The Great Gray Owl is arguably California’s most fascinating owl, but it is also probably its least understood. Among the world’s tallest owls, the Great Gray Owls dazzling gray feathering and yellow eyes have earned it a variety of nicknames, including the Great Gray Ghost, the Phantom of the North, and the Spectral Owl. Once you see one, you never forget it. While the Great Gray Owl (Strix nebulosa) occurs throughout the boreal zones of Canada and Alaska – extending southward into the Rocky Mountains and Cascade Range of the United States – a small population struggles to persist in the central Sierra Nevada Mountains of California. The core of this population is centered in Yosemite National Park and the adjacent Stanislaus and Sierra National Forests. While ornithologists have long recognized only two subspecies of the Great Gray Owl in North America and Europe/Asia, new research indicates this Yosemite population has evolved in isolation for the last 25,000 years, and is actually a distinct subspecies. There may be fewer than 200 Great Gray Owls in California. Because of these low numbers, and continuing human intrusion, the species was listed an endangered species under the California Endangered Species Act in 1980 (photo by skeenavalleygirl/flickr).
The Short-eared Owl is mostly a grassland bird, and it can be found all around the world, including California. It has a large round head and typically flies close to the ground. It can be as tall as 17 or 18 inches (photo by Greg Smith).
Northern Spotted Owl
The Northern Spotted Owl is something of a conservation legend, playing a huge role in the battle to save old growth forests in its range in the Pacific Northwest. While it’s a bird that is more commonly thought to occupy Washington and Oregon, we do get a good number here in California – as far south as Marin. Because of this species dramatic declines, it was listed as Threatened under the Endangered Species Act in 1990. The California Spotted Owl has been identified as a distinct subspecies (photo by USFWS).
If you’re lucky enough to spot a Long-eared Owl, you won’t spend too much time wondering what it is. That’s because of its two prominent tufts that resemble ears. While some owls will get out during the day, the Long-eared Owl prefers to roost deep in trees while it’s light out and hunt at night. Like a few other owls listed here, this bird can hunt in complete darkness, relying solely on its sense of hearing. Its hoot is also fairly loud (photo by Sergey Yeliseev).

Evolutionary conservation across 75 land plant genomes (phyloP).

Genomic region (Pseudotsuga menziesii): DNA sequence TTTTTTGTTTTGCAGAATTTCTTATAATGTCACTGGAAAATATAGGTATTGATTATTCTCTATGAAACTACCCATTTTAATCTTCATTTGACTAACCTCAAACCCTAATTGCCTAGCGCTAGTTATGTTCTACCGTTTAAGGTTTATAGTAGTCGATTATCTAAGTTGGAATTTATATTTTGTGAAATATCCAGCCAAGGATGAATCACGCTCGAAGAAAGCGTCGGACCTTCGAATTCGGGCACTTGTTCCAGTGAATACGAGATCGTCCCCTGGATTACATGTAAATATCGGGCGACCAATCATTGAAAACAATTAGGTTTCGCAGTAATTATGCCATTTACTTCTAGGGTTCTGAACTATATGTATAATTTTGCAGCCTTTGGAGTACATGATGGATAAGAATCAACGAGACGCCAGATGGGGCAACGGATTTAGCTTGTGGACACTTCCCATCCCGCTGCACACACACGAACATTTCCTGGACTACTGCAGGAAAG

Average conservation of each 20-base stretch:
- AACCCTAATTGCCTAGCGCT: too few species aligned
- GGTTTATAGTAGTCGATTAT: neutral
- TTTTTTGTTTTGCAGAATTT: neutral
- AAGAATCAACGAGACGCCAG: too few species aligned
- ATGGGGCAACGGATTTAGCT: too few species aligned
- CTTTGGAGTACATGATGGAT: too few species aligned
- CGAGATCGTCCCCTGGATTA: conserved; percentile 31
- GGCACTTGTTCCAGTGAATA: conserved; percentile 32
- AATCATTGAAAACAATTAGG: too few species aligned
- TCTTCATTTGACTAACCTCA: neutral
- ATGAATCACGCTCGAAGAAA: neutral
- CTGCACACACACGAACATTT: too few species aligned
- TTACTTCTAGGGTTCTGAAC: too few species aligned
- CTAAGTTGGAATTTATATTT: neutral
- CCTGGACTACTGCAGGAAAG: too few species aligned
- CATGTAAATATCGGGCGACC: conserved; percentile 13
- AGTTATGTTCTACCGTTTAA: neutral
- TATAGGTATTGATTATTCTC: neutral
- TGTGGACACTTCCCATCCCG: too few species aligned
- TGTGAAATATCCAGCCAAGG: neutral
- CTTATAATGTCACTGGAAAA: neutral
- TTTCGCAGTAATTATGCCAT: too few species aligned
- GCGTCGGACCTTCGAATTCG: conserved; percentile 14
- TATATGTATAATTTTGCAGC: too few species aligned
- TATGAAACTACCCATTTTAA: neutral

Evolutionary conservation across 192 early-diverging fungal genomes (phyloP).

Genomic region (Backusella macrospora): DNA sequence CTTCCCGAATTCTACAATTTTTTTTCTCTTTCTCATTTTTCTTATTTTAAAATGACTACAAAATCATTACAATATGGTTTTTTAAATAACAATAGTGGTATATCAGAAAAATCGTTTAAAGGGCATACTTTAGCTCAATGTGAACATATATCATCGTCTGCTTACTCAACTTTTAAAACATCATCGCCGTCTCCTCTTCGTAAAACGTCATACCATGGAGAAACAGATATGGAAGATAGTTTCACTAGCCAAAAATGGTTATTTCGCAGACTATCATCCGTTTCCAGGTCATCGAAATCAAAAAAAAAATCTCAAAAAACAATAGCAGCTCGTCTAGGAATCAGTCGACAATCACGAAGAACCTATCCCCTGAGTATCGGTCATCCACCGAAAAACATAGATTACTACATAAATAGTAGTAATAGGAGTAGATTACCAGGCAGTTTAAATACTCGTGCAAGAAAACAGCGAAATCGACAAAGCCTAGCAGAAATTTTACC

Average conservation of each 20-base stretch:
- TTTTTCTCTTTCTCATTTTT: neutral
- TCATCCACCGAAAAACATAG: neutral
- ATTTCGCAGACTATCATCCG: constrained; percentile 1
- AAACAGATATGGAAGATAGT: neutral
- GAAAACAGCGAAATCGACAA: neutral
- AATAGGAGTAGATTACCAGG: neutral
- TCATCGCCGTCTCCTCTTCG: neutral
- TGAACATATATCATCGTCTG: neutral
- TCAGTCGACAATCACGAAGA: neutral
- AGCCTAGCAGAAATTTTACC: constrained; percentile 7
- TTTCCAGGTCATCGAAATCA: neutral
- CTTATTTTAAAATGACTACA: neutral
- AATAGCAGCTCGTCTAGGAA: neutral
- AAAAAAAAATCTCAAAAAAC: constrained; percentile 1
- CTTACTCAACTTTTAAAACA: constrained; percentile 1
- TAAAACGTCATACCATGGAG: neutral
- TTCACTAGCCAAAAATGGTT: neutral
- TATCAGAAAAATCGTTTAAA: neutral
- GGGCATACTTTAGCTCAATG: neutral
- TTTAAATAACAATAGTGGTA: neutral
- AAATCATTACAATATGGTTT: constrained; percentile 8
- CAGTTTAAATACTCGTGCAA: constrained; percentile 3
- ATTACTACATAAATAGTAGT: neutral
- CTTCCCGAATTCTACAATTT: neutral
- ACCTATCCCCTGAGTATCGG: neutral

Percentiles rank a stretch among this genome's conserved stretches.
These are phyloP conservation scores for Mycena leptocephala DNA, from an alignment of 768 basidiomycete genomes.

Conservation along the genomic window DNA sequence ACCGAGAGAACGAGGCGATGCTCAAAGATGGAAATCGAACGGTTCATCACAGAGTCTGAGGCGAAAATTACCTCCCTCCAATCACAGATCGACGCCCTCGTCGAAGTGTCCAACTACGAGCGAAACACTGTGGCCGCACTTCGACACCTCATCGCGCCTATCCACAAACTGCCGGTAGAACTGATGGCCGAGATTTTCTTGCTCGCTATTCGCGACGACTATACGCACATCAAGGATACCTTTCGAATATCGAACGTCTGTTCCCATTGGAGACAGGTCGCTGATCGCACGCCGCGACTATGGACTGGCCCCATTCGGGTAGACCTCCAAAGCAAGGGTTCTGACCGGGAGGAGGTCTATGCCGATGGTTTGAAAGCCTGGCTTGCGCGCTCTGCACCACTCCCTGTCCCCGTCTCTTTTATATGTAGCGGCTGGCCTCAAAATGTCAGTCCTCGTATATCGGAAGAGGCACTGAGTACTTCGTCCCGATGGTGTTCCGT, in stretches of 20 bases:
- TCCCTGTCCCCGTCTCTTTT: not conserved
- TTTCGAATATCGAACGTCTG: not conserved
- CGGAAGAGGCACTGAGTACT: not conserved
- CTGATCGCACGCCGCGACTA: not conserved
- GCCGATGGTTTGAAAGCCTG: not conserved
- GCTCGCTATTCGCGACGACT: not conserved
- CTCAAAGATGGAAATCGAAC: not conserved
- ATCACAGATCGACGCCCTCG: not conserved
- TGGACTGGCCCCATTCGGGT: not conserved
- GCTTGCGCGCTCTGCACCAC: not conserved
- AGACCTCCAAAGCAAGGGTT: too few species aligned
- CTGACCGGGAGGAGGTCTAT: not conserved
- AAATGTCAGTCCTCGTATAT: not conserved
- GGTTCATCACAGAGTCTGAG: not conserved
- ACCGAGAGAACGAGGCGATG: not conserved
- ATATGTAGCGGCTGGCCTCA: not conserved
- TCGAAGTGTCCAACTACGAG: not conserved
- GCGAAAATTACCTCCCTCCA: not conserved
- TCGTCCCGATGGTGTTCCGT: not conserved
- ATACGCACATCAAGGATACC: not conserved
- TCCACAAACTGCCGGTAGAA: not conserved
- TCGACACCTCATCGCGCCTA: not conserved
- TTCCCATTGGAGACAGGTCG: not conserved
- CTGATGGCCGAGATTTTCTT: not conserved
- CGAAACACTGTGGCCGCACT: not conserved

Northern Pygmy Owl
While we typically like to avoid describing birds this way, it’s really hard not to call the Northern Pygmy Owl cute. While it certainly has the heart of a raptor, it rarely grows taller than six or seven inches. It can typically be found in woodland thickets, waiting for something good to eat to walk or fly by (photo by David Mitchell).
Another of the Very Small Owls is the Flammulated Owl. It lives in the mountain forests of the western United States and Mexico. It rarely gets over seven inches tall. Funny thing about this owl, it was once considered rare, but as we got better at looking for it, we realized that it's actually one of the more common owls in its particular range. And while owls are usually hard on the rodent populations, the Flammulated Owl is more of an insect eater. Go figure (photo by Jerry Oldenettel).
Northern Saw-whet Owl
Still another not-very-big owl is the Northern Saw-whet Owl, which lives in woodlands all across the Lower 48. It's a big fan of dense conifer trees, but will turn up in all kinds of strange places, including one's backyard. It's a very mellow bird, if one can actually say that about a bird, often preferring to sit still when it feels threatened. It survives mostly on mice, although it is usually too small to consume a mouse in one sitting.
Back to the big owls for the last on our list. When we think of the Barred Owl, it's hard for us not to think about what a bad rap it's gotten here in California. Originally an eastern owl, the Barred Owl has discovered a love for old-growth forests and has pushed into the Pacific Northwest, where it often outcompetes the Endangered Northern Spotted Owl. So much so that one conservation proposal out there is to actually hunt the Barred Owl when it is in conflict. But the Barred Owl is really a great owl in its own right. It's got a great hoot ("Who cooks for you!"), and is strikingly beautiful.
Oh, we could go on. But that's a good list for now.